Yesterday the U.S. Office of the Comptroller of the Currency (OCC) gave the green light to national banks and federal savings associations to hold stablecoin reserves. The wording of the interpretive letter seems to clear the path for the likes of the JPM Coin and others issued by banks. Initially, the main objectives of bank issued coins are to enable blockchain settlement of transactions.
From the OCC letter’s description, the sort of stablecoins it covers is pretty close to the e-money definition in Europe.
“For purposes of this letter, we consider a ‘stablecoin’ to be a unit of cryptocurrency associated with hosted wallets that is backed by a single fiat currency and redeemable by the holder of the stablecoin on a 1:1 basis for the underlying fiat currency upon submission of a redemption request to the issuer.”
Not purely for bank issued stablecoins
The letter isn’t limiting the stablecoin issuer to being a bank: “National banks may receive deposits from stablecoin issuers, including deposits that constitute reserves for a stablecoin associated with hosted wallets.” In this case it assumes that the bank will audit that the reserves are sufficient on a regular basis.
“In the analogous context of prepaid cards distributed and sold by third-party program managers, interagency guidance specifically contemplates that banks would enter into contracts with third-party program managers permitting banks to audit the third-party program managers.”
But the big restriction is the hosted wallet definition. Because most public blockchain stablecoins support self managed wallets where the token owner manages their own keys.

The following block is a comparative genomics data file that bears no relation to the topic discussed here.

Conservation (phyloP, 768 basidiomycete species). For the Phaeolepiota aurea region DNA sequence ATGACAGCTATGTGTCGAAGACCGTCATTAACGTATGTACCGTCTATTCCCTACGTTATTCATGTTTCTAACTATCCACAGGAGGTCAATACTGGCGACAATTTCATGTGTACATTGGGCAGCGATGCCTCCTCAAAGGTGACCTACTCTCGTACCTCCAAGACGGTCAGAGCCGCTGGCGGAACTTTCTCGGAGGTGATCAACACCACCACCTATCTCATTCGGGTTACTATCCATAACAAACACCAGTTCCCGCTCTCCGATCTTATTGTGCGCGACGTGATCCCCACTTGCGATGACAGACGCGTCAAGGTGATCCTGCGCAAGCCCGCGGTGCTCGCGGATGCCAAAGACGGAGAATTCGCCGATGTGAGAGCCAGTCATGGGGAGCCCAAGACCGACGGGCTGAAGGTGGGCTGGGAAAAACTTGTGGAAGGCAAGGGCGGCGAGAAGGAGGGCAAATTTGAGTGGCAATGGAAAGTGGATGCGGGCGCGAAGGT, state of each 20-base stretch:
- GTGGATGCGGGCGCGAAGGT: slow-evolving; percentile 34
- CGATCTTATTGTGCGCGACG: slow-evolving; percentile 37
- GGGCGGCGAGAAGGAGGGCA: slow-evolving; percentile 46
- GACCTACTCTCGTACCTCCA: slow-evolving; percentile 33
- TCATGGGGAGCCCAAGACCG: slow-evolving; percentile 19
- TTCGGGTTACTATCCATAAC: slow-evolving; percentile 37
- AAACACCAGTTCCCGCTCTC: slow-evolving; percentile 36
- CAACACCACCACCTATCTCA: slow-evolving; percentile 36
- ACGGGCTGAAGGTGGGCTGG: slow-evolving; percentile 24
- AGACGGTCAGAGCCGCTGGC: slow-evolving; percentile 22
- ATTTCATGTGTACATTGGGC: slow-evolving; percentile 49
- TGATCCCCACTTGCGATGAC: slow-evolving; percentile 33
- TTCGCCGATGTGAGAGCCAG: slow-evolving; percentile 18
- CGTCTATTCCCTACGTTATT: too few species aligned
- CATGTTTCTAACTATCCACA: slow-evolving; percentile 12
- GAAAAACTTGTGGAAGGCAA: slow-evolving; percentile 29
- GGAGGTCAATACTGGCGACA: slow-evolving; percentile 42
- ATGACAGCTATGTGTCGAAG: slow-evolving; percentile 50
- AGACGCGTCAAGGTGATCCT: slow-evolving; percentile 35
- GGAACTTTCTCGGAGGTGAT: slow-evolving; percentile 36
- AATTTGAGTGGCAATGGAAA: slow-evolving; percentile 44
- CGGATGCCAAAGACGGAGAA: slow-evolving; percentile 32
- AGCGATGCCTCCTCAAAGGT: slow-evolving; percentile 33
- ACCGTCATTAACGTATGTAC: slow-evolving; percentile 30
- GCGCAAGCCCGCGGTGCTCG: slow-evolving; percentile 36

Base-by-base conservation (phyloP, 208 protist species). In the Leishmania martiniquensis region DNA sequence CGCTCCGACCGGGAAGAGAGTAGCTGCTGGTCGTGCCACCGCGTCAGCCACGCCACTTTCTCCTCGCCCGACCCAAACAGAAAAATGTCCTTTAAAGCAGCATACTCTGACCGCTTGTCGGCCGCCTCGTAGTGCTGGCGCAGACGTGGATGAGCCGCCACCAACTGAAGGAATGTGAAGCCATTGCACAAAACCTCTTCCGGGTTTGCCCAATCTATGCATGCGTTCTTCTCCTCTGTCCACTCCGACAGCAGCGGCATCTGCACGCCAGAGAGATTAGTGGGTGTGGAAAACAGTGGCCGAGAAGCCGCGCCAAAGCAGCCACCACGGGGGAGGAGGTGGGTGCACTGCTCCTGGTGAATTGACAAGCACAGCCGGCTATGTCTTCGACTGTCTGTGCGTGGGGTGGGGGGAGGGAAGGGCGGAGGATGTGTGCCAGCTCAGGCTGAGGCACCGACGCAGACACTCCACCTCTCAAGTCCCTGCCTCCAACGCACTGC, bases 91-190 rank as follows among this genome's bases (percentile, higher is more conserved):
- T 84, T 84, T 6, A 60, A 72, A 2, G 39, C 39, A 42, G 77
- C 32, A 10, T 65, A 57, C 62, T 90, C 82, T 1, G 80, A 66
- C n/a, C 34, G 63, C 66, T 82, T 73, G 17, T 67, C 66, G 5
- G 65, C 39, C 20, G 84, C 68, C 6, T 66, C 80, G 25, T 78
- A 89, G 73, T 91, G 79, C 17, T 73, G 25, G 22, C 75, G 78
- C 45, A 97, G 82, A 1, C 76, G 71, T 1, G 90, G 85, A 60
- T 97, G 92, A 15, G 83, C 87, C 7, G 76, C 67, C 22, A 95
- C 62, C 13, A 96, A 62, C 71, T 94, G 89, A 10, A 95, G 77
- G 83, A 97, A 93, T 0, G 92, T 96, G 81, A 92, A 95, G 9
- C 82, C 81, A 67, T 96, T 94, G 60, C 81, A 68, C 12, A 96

This limitation is important because one of the benefits of blockchain is the potential for efficiencies, which in some cases means disintermediation. With this definition of a stablecoin, not only is there a bank account, but there’s also potentially an additional intermediary for the wallet hosting. On the flip side, it provides the banking system and government with a significant amount of influence and control.
Regarding federal deposit insurance, whether or not insurance applies depends on the mechanics. If the stablecoin is just used for a transaction, but the rest of the time, the money is in a bank account, then it will be covered by insurance. But if there’s a global reserve account, there’s no insurance.
The OCC also highlighted potential liquidity risks for banks given the stablecoins are fully redeemable, but it didn’t go into detail. Not mentioned in the letter, but there’s an upside to a stablecoin in a bank run. One might expect banks to make it hard to redeem cash. But given the stablecoin should be tradeable, desperate holders may be able to sell their stablecoins, even if it’s for cents on the dollar.
There was a simultaneous announcement by the SEC noting the OCC letter and stating that some stablecoins may be structured so that they’re not securities. But it suggests engaging with SEC Finhub Staff, which if appropriate, may issue a “no-action” position.
Given the OCC letter is quite clear, it would have been great if the SEC could have provided similar clarity by giving an example of a restrictive stablecoin that might get a no-action opinion. It could have had caveats that each stablecoin needs to be assessed.
The Facebook factor?
Part of why the SEC didn’t take this step might be that the regulators want to make it relatively easy to issue stablecoins depending on who you are. Perhaps they are less keen to make it easy for Facebook’s Libra and other BigTech firms. If they describe what’s okay in too much detail, Libra could work its way around any rules.
In the meantime, Libra is trying to travel down a road with many large potholes. And the further it proceeds, the more potholes that appear.